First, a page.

Workplace Organizer - Nvidia Jetson Nano
A Workplace Organizer project that uses computer vision for detecting missing tools in their placeholder.
Having an organized workplace allows the workers to have greater efficiency in their activities, directly impacting their productivity.
When you are in an environment where people work multiple shifts and must share the same set of tools, there are a number of challenges that arise. By interviewing a few facility managers, we have found out that the most prominent problem is that employees do not return the tools in their designated space at the end of a shift, causing increased anxiety and delays in the activity of the following shift, since they must find the missing tools or replacements for them.
We believe the computer vision approach is the best in overcoming this obstacle and Edge Impulse offers the right tools for it.
There are a few possible routes in creating an algorithm for detecting missing tools in their placeholder:
- 1.Train a model to recognize the different tools, define the number of each tool it must recognize at all times, and run an alert if any is missing;
- 2.Run an anomaly detection algorithm to detect if something is “missing” from the photo. - Non-specific (the algorithm won’t be able to exactly tell how many tools are missing);
- 3.Place stickers/tokens of a strident color under tools and run an object classification/detection algorithm to detect the number of tokens present in the image - Resource effective, Increased Specificity, Repeatable, Implies 3D printing (but small stickers can be used as well if you do not have access to a 3D printer).
The winner in our opinion is number 3 so let’s get on with it and show you how it works.
- Jetson Nano 2GB Developer Kit
- microSD card (64GB UHS-1 recommended)
- USB keyboard and mouse
- USB camera (or a CSI camera like the Raspberry Pi Camera V2)
- USB cable or CSI for rPi camera
- Skadis pegboard or a toolbox
- Stickers or 3D printed marker
- Edge Impulse account
NVIDIA Jetson Nano 2GB DevKit has a quick get-started guide here that, based on your operating system, will help you write the OS on an SD card and start the system. We also recommend having an enclosure for the Jetson to protect it from all sorts of nefarious events. In this tutorial, we have found the reComputer case to be a good fit.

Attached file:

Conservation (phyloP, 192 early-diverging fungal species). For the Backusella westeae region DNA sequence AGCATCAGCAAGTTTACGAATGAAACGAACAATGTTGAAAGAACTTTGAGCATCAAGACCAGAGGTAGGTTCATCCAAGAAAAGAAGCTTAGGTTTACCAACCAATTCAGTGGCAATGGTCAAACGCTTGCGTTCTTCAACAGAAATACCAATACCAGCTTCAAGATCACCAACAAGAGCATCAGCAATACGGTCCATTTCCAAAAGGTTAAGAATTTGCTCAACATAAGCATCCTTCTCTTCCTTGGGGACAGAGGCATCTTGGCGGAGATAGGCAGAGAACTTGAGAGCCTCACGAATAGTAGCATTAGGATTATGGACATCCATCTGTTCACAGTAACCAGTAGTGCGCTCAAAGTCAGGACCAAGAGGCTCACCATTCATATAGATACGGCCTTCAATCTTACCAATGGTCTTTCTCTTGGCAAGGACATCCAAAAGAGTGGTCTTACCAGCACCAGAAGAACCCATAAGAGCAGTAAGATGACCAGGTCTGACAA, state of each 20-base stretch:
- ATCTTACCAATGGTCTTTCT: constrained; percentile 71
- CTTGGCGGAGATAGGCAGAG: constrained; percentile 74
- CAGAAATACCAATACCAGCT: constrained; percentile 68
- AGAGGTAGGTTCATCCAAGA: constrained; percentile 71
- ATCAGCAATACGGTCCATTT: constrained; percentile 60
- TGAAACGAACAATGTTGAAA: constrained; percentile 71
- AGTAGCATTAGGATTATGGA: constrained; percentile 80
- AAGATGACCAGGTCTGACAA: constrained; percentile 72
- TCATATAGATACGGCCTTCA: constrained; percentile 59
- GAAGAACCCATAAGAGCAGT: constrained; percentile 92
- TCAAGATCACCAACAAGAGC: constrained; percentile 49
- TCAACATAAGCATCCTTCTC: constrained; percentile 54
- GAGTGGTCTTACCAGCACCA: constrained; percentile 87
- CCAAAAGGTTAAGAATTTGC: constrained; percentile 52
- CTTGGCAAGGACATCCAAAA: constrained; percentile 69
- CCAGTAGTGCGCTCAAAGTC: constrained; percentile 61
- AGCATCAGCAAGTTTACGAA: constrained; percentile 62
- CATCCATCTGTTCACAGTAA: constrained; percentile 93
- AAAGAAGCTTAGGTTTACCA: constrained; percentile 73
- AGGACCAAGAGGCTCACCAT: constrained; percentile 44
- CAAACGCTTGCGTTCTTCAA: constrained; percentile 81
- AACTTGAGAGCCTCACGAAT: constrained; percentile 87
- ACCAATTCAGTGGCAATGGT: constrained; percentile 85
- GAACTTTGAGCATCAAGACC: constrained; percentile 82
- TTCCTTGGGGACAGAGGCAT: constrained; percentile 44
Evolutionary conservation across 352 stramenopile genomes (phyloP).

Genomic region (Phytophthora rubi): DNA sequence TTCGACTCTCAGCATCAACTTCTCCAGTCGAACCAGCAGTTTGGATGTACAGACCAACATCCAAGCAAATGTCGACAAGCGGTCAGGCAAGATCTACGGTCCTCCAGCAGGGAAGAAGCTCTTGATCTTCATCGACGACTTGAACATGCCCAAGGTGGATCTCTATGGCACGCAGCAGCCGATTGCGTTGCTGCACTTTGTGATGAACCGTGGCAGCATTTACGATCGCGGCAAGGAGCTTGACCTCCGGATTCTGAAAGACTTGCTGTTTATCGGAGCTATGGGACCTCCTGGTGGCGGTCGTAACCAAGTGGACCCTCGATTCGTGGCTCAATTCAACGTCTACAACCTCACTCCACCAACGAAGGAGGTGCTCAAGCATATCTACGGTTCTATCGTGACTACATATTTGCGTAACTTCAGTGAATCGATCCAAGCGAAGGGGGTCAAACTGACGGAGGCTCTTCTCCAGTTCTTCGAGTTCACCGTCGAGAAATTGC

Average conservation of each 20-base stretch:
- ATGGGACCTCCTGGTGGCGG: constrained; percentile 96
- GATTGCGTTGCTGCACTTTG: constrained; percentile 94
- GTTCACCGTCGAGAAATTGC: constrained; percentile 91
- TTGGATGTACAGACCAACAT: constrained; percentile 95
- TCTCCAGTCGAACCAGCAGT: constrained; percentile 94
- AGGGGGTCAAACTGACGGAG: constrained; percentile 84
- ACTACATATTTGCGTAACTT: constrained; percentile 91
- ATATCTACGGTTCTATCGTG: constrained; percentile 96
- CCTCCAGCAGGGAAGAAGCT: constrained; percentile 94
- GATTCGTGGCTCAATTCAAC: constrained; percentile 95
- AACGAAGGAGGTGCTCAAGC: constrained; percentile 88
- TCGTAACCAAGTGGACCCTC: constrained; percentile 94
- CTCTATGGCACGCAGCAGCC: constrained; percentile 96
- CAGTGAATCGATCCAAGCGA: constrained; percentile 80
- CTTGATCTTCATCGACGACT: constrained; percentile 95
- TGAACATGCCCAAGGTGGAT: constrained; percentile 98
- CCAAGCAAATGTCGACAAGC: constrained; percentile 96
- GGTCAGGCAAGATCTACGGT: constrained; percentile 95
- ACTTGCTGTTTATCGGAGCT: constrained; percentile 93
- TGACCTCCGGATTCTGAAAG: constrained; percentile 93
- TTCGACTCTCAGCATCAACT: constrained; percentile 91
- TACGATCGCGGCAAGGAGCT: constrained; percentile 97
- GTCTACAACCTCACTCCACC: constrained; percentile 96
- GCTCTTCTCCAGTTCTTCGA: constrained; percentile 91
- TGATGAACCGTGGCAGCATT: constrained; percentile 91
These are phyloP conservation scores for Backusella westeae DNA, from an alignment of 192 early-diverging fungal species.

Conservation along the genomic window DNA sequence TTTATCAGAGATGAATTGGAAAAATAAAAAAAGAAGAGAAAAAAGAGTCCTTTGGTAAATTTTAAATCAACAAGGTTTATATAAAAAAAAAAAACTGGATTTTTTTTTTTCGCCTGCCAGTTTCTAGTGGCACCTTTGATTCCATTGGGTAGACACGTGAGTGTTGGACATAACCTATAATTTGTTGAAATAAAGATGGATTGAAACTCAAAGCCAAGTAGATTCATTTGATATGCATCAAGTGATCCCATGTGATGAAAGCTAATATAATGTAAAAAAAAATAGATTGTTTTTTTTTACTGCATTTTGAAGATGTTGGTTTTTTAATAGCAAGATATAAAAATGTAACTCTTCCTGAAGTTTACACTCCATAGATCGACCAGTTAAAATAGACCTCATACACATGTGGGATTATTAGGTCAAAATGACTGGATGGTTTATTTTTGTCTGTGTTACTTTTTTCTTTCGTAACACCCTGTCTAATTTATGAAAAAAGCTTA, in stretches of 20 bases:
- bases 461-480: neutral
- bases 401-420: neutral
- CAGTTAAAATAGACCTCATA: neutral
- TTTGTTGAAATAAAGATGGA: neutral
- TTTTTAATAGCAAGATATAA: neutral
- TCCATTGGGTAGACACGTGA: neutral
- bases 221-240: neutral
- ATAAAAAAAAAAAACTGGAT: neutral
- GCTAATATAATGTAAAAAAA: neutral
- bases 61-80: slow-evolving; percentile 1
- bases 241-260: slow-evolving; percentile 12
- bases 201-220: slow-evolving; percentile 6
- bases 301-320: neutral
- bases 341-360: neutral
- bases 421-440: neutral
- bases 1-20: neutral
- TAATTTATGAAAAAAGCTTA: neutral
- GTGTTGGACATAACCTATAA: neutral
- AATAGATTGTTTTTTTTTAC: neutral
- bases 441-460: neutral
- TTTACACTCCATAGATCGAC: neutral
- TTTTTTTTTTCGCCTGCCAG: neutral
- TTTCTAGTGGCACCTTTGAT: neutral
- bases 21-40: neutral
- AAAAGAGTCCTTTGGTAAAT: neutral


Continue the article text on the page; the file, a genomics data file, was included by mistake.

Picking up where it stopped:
Usually, tools in the industrial environment are stored either horizontally, in drawers, or vertical, on panels, in designated spots. We will use the vertical panel setup from our workshop to develop the solution (IKEA Skadis pegboard and custom-made 3D printed supports - you can find the link here if you like them), the difference, if you have a horizontal setup, would be the camera placement position.
We initially designed and 3D printed some tokens that perfectly fit in the pegboard slots. They print very quickly and are reusable. We did quite a bit of experimentation to find out what shape and color yield the best results. Firstly, we have tried using red and blue oval pegs. Unsurprisingly, this yielded poor results because they blended too well with the patterned background. Next up, we have decided to use colored geometric shapes. The best results, by far, were obtained with blue triangles, and to top it all off, a great jump in the model’s accuracy was gained by slightly scaling and rotating the triangles (without modifying their aspect ratio). You can find the 3D files that were most successful here.
Register for a free account on the Edge Impulse platform here, then power up the Jetson and either run a display with a keyboard setup or login via ssh to run the following commands to install the Linux runner. Start a terminal and run the setup script:
wget -q -O - https://cdn.edgeimpulse.com/firmware/linux/jetson.sh | bash
The first step towards building your TinyML Model is creating a new Edge Impulse Project.
Once logged in to your Edge Impulse account, you will be greeted by the Project Creation screen.
Click on Create new project, give it a meaningful name, select Developer as your desired project type and press Create new project.
Afterward, select Images as the type of data you wish to use.
Due to the possibility of having to detect more than 1 marker in the image, we will pick Classify multiple objects when asked what you want to detect.
To connect the Jetson Nano to the Edge Impulse project, run the following command in the terminal:
If you have previously used your device in the past for other edge impulse projects, run the following command to reassign the device to a new project:
edge-impulse-linux -disable-microphone -clean
If you have only one active project, the device will be automatically assigned to it. If you have multiple Edge Impulse projects, select in the terminal the one you wish to attach your device to.
Give a recognizable name to your board and press enter.
Your board is now connected to the Edge Impulse project and you can see it in the connected devices panel.
There are multiple ways to go about gathering your dataset:
- 1.Manually taking a bunch of photos, aka data points, using an application like “Cheese!” or “guvcview”.
- 2.Recording a Video and extracting the frames every 1 second, using a Python script.
- 3.Take photos using the Data Acquisition panel in Edge Impulse Studio.
For this tutorial, we will be using the first option. A thing to keep in mind when gathering photos is that they will be resized to fit in a 320x320px box, required by the MobileNetV2 SSD FPN-Lite 320x320 architecture so try your best to keep the subject in the middle of the frame. Moreover, to avoid overfitting your network, move the camera a little when gathering your dataset, change the light a bit, change the angles etc.
sudo apt install guvcview
And afterward run guvcview to launch the application and start gathering photos.